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by Shane Stokes
February 3, 2015
Reputation damaged by a total of five positive tests from the Astana WorldTour and Continental teams in the latter half of 2014, Alexandre Vinokourov has said that regaining people’s trust is a major priority for the setup.
“We want to get our credibility back as a matter of urgency,” the WorldTour team’s general manager said at the team presentation held prior to the Dubai Tour, according to Sporza.
The team’s woes began last autumn when it emerged that the brothers Maxim and Valentin Iglinskiy both tested positive for EPO in August. The situation was exacerbated for the team when one if its stagiaries, Kazakhstan’s national champion Ilya Davidenok, was found to have traces of anabolic androgenic steroids in his system.
He had started the year as a member of the Astana Continental team and two more riders from that squad, Artur Fedosseyev and Victor Okishev, also tested positive for the same substance.
The five positive cases connected to the two Astana teams led to the UCI asking its Licence Commission to undertake a review of the WorldTour team’s licence.
That commission finally confirmed a probational licence for Astana in December, but said that the licence was subject to several conditions.
Once of those was that the team would be independently audited by the Institute of Sport Sciences of the University of Lausanne (ISSUL) to determine “to what extent the team and or/its management is responsible of the recent events.”
It said that the audit would also seek to “assess the team’s internal structures, culture and management systems to understand whether these are adequate to ensure that the highest ethical standards are upheld.”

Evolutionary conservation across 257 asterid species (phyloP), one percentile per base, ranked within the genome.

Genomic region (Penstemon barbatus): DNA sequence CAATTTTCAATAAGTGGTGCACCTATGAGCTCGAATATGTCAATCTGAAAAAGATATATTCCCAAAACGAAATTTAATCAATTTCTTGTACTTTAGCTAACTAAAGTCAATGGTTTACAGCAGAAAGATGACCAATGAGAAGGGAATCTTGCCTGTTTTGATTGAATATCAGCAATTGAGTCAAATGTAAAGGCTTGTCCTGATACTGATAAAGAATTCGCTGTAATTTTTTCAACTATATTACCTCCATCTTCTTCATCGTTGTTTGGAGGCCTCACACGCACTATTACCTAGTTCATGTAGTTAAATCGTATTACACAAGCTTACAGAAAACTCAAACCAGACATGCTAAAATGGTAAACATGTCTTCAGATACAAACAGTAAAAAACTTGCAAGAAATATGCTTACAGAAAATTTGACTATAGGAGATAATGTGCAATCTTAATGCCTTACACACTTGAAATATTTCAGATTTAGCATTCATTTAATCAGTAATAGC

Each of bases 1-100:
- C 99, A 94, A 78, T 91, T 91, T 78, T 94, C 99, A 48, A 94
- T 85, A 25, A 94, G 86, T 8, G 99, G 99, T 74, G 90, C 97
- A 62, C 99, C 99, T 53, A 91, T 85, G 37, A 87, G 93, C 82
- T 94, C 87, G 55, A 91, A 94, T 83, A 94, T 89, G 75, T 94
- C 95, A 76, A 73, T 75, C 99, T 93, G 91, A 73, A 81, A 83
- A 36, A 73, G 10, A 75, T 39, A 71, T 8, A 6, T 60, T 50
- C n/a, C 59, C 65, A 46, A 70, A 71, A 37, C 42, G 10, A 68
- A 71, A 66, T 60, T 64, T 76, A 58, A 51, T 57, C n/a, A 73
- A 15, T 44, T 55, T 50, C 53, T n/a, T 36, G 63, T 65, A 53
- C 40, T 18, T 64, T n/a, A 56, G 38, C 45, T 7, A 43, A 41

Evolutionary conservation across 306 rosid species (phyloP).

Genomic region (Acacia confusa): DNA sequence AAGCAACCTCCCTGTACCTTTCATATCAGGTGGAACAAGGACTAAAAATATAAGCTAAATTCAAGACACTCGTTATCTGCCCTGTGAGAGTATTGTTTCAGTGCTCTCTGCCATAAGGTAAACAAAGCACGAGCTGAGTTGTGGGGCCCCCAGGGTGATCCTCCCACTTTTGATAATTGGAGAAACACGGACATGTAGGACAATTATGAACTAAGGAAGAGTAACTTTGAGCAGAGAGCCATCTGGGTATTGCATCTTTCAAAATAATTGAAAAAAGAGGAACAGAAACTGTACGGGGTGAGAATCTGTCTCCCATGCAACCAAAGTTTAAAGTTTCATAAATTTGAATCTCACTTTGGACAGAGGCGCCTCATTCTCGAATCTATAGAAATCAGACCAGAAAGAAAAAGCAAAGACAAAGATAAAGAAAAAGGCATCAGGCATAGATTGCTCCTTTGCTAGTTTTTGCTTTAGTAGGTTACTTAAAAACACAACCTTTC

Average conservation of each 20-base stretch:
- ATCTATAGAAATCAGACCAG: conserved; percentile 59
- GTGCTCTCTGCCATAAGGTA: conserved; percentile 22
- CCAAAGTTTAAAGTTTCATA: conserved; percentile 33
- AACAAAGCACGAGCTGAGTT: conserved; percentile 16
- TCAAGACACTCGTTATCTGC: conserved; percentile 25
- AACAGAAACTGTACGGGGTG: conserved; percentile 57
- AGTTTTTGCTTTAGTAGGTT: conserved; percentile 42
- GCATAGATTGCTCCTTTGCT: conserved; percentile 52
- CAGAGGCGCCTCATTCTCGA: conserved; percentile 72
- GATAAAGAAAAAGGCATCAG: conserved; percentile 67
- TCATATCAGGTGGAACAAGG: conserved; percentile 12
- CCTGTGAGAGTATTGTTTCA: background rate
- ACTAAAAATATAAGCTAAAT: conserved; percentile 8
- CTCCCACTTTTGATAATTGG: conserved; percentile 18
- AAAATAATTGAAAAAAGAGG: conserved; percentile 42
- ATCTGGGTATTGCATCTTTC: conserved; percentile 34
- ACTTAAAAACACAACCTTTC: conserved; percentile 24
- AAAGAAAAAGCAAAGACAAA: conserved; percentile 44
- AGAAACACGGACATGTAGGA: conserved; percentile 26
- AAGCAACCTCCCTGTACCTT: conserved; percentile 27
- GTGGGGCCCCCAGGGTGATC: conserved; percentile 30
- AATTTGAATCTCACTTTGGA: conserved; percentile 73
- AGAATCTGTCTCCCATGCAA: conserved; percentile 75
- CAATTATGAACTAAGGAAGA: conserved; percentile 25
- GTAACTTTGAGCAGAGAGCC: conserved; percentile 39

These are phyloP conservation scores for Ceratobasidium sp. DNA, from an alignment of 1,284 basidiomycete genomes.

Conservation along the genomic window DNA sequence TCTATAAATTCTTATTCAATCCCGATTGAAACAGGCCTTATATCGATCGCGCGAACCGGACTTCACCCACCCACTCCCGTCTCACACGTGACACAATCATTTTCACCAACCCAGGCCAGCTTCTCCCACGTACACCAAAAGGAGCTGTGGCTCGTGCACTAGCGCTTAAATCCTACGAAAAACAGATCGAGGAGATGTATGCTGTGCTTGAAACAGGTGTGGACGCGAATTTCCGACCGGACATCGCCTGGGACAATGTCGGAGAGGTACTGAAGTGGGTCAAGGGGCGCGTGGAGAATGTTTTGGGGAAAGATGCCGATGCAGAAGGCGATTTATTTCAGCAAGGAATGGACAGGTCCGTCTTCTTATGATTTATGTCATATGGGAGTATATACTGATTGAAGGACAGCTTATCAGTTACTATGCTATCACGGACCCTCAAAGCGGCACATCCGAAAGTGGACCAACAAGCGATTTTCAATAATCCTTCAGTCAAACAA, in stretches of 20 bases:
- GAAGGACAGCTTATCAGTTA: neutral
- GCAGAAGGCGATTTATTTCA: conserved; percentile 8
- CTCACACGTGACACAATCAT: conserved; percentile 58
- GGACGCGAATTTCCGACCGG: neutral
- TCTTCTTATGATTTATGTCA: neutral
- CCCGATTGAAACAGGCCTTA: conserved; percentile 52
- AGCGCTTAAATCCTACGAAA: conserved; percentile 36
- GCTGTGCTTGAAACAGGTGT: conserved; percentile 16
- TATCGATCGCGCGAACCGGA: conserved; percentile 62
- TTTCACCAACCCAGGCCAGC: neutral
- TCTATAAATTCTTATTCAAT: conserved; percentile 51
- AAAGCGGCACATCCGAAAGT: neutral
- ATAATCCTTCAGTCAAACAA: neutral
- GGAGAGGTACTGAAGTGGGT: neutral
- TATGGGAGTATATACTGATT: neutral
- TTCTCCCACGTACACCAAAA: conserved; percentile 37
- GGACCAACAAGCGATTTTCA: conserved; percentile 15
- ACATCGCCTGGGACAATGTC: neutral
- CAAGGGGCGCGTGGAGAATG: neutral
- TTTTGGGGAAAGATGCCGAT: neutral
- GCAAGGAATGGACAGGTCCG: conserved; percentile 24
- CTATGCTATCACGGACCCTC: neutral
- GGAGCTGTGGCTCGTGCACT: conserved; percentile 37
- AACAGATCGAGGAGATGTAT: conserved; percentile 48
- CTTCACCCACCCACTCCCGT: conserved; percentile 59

The UCI told CyclingTips last week that the report will be issued in early Feburary, as had been anticipated.
Vinokourov confirmed that the report was indeed nearly finished. “I went into the last detail in explaining the functioning of the team,” he said. “Each doctor has five to six riders [to deal with], each team leader also. Every three or four days there is contact with the riders and there is also an internal control system.
“I don’t see what more we can do.”
Following the various positive cases Vinokourov – who himself incurred a ban for blood doping during his own career – said that the riders were all acting independently of the team and that there was no systematic problem in either squad.
He is continuing to stand by that assertion.
“I can hardly put each rider under guard,” he said. “We still want to win Grand Tours, but we will prove that we are credible.”
However he faulted the young riders of the country, saying that they didn’t have the right mentality.
“With all the policy makers of our country, I am convinced that the culture of the Kazakh youth must change urgently,” he said. “They think they cannot win without false means.
“We carry the biological passport in approximately 5,000 affiliated young people. And those who put the young people on the wrong track need to be addressed.”
Vinokourov’s claims about having such a large biological passport need to be verified, however, due to what is the enormous cost of the programme for several hundred WorldTour riders. That anti-doping programme costs millions of euros and so it seems unlikely that the Kazah system has the same in place for so many more competitors.